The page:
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All About Ammonia: New Research Could Improve Human Health and Animal Ag

Emily Miramontes outside with cliffs and sea behind her

It might surprise you to read that the same research could help humans suffering from liver disease(s) and help poultry producers put more meat on consumers’ tables.

What’s the connection?

Ammonium, a positive ion formed from ammonia, and how it impacts the expression of myostatin, a key protein involved in muscle growth.

Emily Miramontes, a Physiology graduate student who defended her thesis this week, and researchers from NC State, Nicolaus Copernicus University in Torun, Poland, and Poznan University of Medical Sciences in Poland,  just published new research in the International Journal of Molecular Sciences that could help others understand interactions between ammonia and skeletal muscle.

The article presents the current state of the research relevant to Miramontes’ wider project.

Paul Mozdziak and Jim Petitte, research faculty members in the Prestage Department of Poultry Science, are co-authors on the paper.

Beyond the findings themselves, this research illustrates that strong mentorship and strong research skills lead to strong futures.

Ammonia and the liver

In a person with a healthy liver, ammonia processed in the liver, removing it from the blood. From the liver, the processed ammonia is carried to the kidneys and eventually leaves the body in urine.

In a person with liver disease, ammonia can build up in the blood, causing a variety of problems. One of those problems is sarcopenia, or loss of skeletal muscle. Research from 2016 states that there are no effective ways to prevent or treat sarcopenia. And sarcopenia doesn’t improve, even with a liver transplant.

Ammonia and myostatin in different species

Previous research from Paul Mozdziak’s lab at NC State showed that mammalian and avian species differ in how ammonia effects myostatin expression and skeletal muscle growth.

In mammals, including humans, excess ammonia causes muscles to waste away. In birds, though, increased ammonia increases muscle mass. This was an important insight, since it was previously assumed that mammalian muscle response would be true for avian species, too. As Miramontes said, the previous findings “opened new doors to how that [ammonium impact] happens and how it could be applied.”

Building on the earlier research, Miramontes’ project added two things to the previous finding.

First, she looked at ammonia’s impact on fish myostatin expression and skeletal muscle growth.

Second, she did experiments to see if different levels of ammonia caused different responses in each species group.

When examining fish muscle, Miramontes found another way for ammonia to effect an animal: a non-impact. Tilapia muscle doesn’t respond to increased ammonia at all. There’s no wasting, and no extra growth. The ammonia doesn’t seem to have positive or negative consequences for muscle.

To get a clearer picture of how ammonia does or doesn’t impact myostatin expression and skeletal muscle, Miramontes designed her experiments with increasing amounts of ammonia. This let her see what, if any, differences, would emerge as ammonia increased. Those experimental findings were also submitted for publication and are currently under review.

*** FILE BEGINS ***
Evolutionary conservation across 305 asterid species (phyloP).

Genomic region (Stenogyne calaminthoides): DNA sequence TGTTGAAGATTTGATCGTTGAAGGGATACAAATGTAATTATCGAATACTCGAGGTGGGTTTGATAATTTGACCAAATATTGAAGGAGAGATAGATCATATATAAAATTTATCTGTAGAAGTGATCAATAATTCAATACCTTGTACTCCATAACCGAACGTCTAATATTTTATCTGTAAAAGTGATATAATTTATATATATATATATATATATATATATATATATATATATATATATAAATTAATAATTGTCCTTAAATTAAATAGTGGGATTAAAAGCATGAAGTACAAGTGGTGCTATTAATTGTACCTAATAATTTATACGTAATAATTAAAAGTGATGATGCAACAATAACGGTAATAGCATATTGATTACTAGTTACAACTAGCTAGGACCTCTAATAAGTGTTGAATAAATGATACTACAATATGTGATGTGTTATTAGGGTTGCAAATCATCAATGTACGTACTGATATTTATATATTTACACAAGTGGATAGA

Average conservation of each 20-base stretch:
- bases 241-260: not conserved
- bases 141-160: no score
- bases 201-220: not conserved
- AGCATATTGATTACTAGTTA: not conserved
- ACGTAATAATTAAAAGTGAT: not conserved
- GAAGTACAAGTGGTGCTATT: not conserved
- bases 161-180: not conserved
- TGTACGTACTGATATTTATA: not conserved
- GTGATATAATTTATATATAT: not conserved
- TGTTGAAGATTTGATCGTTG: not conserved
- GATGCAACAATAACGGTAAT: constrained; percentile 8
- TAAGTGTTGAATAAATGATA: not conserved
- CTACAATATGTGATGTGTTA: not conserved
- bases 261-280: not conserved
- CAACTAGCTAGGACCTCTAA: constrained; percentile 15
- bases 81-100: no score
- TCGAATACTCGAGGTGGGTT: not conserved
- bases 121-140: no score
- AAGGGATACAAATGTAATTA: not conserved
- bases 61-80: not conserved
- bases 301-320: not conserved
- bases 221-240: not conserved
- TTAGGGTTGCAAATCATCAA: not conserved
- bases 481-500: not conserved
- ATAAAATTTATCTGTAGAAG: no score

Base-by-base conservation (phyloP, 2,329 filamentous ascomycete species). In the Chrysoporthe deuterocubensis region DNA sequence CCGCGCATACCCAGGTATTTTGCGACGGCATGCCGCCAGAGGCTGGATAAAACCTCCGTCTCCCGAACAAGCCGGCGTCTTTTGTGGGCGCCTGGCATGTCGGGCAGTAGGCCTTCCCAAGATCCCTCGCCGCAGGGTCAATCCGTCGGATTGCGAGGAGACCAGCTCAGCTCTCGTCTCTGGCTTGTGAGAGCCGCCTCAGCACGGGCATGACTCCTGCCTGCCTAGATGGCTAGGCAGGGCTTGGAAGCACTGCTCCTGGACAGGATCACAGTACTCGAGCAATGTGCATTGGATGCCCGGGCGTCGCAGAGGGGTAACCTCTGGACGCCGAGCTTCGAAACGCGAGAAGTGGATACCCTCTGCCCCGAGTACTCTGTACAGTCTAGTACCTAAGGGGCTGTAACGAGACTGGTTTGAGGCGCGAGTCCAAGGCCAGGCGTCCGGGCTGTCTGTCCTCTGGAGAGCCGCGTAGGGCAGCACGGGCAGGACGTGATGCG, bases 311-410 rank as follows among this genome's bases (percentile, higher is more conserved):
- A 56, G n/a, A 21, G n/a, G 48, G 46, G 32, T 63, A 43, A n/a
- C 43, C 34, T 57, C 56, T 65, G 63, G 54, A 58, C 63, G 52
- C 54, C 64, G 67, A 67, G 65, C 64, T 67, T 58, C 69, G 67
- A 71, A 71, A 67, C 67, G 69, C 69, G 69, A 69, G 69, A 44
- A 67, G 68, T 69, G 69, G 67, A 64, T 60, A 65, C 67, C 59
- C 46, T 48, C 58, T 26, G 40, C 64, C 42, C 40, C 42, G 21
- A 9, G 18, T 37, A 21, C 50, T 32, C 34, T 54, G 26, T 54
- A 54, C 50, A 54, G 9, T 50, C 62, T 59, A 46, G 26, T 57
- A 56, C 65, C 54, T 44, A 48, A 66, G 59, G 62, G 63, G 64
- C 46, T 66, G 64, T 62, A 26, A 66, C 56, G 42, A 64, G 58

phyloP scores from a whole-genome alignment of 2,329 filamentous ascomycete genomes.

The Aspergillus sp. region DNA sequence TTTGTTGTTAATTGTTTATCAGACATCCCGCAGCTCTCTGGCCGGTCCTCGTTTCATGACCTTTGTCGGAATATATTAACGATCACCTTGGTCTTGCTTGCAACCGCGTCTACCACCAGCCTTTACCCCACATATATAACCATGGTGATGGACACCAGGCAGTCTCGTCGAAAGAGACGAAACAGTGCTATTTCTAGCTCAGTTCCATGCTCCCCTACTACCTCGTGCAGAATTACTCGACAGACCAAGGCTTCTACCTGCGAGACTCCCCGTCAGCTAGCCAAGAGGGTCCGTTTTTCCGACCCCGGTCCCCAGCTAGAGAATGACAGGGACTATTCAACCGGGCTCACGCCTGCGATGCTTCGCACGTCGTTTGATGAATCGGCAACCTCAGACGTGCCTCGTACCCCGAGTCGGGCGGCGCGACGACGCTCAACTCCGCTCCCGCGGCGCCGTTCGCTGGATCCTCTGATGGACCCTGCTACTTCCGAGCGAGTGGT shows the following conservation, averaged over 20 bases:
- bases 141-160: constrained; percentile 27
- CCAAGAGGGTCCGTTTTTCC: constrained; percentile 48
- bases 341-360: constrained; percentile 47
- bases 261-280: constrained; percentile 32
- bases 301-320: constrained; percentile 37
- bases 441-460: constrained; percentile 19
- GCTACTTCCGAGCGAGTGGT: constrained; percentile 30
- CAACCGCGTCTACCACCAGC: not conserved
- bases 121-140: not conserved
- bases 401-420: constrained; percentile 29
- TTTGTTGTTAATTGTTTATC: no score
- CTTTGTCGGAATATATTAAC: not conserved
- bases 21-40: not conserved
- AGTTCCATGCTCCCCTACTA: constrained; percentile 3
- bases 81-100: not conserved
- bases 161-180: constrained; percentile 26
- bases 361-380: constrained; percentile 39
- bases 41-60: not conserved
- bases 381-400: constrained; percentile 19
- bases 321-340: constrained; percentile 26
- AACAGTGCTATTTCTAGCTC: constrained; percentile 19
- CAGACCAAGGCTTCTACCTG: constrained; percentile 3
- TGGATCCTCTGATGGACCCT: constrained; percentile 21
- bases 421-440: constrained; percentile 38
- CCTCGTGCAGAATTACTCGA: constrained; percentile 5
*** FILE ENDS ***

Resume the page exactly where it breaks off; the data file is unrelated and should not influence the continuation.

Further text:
Meet the researcher

The path to being a researcher isn’t always straightforward, but even an usual path can lead to great collaborations and important results.

Emily hadn’t planned to be a researcher, but Dr. Mozdziak’s mentorship got her into the lab. “I’d never done research before, ever,” she said.

Still, she seemed to get along well in his classes, and Dr. Mozdziak encouraged Emily to join his team, after completing courses to give her hands-on training for common lab tasks.

She learned how to do cell cultures, real-time polymerase chain reaction (PCR) and analysis using cell images. Her research depended on culturing her cells, which involved “a lot of trial and error,” she said, especially for the fish cells.

Before she started her project, there was no protocol for culturing fish muscle. Miramontes had to develop a process to grow the cells consistently. Then she could move on to her treatments and analysis.

I like problem solving,
I really enjoy that.

“I like problem solving, I really enjoy that, so that was fun,” Emily said about her time doing research.

She emphasized the value of having to make decisions and “gaining the confidence to make these [research] decisions.”

“I gained a lot of important… confidence in myself, that I can do something like this [research project] and going forward, I can also be in charge and make important decisions,” she added.

Now, Mozdziak’s support and Miramontes’ hard work have paid off, with research findings with the potential to help people around the world.

Emily’s work and degree have led to her next opportunity: she’s heading to Connecticut this fall to start medical school. She plans to enter clinical practice, but isn’t completely ruling out a return to the lab.

It all depends on what the future brings.

Impacts and future research

Emily’s findings could be a foundation for understanding how different species groups process ammonia. Understanding how avian species increase muscle with ammonia, or how fish species keep ammonia from impacting muscle at all, could lead to therapies to help people suffering from sarcopenia.

In addition, it’s possible that ammonia, once it’s understood better, could help poultry producers raise animals with more muscle, making more meat available to a growing world.

There are concerns, though. Ammonia doesn’t just effect skeletal muscle; it’s toxic to the body, whether mammal, bird or fish.

Having precise comparative data, like Miramontes et al.’s, is essential if researchers hope to fully understand ammonia and its full range of impacts.